Issue No.10 - October (2006 vol.39)
Published by the IEEE Computer Society
David Alan Grier , George Washington University
DOI Bookmark: http://doi.ieeecomputersociety.org/10.1109/MC.2006.359
We've learned a great deal about computer languages and language design in the past decades.
There was a time when computer manufacturers made house calls. The technical representatives who traveled to customer sites upgraded operating systems, fixed software bugs, trained personnel, and generally assisted the computer managers. They carried a full set of manuals in the trunks of their cars and used gas station pay phones to communicate with their offices.
During the period I worked as a tech rep, I would gather with the other reps in the company cafeteria each morning to get my day's assignment. We sat at long tables, sipping coffee and sharing gossip, dressed in that odd combination of high business fashion and crepe-soled shoes. We spent much of our days driving from site to site. Yet, we knew as much about our customers and our company as if we'd been connected by a high-speed data network.
My partners, Steve and Lisa, were in their early thirties. An expert on operating systems, Steve could diagnose problems without referring to the reference manuals buried under layers of soda cans and windsurfing paraphernalia in his trunk. Lisa was skilled at reading memory dumps, the snapshot of memory that spewed from the printer at the moment the computer failed. She approached the task in a set routine. Clutching a highlighter in one hand and a pen in the other, she worked through the pages of symbols, annotating the job table, coloring the file headers, and circling any bit of code that seemed out of place.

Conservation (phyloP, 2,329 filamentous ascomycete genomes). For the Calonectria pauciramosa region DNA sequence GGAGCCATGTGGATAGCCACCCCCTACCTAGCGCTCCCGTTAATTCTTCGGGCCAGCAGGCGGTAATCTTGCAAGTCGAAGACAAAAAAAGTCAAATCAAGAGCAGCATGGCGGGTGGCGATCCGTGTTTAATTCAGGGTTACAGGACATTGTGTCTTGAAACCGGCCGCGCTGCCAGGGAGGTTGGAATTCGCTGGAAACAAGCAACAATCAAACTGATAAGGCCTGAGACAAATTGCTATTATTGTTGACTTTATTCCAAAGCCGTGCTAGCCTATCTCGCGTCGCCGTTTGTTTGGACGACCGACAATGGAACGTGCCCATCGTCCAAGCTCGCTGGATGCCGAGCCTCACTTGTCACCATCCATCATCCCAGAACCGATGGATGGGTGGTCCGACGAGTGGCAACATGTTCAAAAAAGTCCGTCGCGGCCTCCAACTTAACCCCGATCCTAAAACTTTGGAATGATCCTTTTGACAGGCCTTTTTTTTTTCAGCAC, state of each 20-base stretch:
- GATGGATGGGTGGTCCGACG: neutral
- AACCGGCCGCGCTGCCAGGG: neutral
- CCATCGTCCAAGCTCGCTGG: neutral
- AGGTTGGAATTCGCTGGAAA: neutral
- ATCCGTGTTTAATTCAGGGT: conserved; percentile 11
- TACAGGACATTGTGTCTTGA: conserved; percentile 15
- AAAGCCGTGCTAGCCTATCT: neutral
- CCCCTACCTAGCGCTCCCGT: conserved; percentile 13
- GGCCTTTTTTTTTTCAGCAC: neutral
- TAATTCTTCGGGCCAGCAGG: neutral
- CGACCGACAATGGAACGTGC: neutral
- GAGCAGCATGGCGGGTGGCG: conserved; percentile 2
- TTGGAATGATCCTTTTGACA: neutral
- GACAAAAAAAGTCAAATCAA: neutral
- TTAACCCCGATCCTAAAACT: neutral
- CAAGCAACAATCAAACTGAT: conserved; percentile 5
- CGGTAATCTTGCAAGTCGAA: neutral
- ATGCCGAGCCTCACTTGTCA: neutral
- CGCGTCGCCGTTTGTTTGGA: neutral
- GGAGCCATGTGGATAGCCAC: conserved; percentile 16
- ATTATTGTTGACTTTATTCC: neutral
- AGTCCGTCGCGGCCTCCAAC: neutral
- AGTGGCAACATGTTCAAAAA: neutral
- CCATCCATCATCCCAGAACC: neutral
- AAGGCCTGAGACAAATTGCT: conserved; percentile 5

On most mornings, our list of customer problems was fairly routine: an auto parts distributor that had forgotten how to reboot its machine, a county courthouse that was having trouble with the sort package, a labor union that couldn't clear enough space on its hard disk. While traveling from site to site, our conversation would usually slide toward Lisa's impending wedding, which was scheduled for the fall. She'd known her fiancé for 10 or 11 years but was coming to doubt her commitment to the marriage.
"The more I learn about him," she complained, "the more I wonder what will be left for the marriage."
Though Lisa freely shared the details of her love life, she didn't like to be questioned. Should Steve or I suggest that she might want to rethink her plans, she would immediately interrupt. "It will work out," she'd say more to herself than to us. "I'm sure that it will work out. We will learn how to make it work." She ended the conversation with the unanswerable retort, "You're guys. What do you know?"
A Tough Assignment
In midsummer, we were assigned a problem from a hospital on the edge of town. The facility had pretensions of becoming a major medical center, the Mayo Clinic of the area. It had built a modern complex and renamed itself after a famous 19th-century biologist who had described the operation of the digestive system through a series of ethically questionable experiments.
"What's the problem?" I asked as we drove to the hospital's computer center.
"We made a promise in the heat of passion," replied Lisa, "and hoped that they would forget the commitment when the morning came."
The hospital was operating an early network, a set of small computers that were connected to a mainframe. Their technical staff claimed that the network was too slow. Our salesmen claimed that it operated as specified in the contract. Lacking any concrete evidence for either claim, all we could do was argue.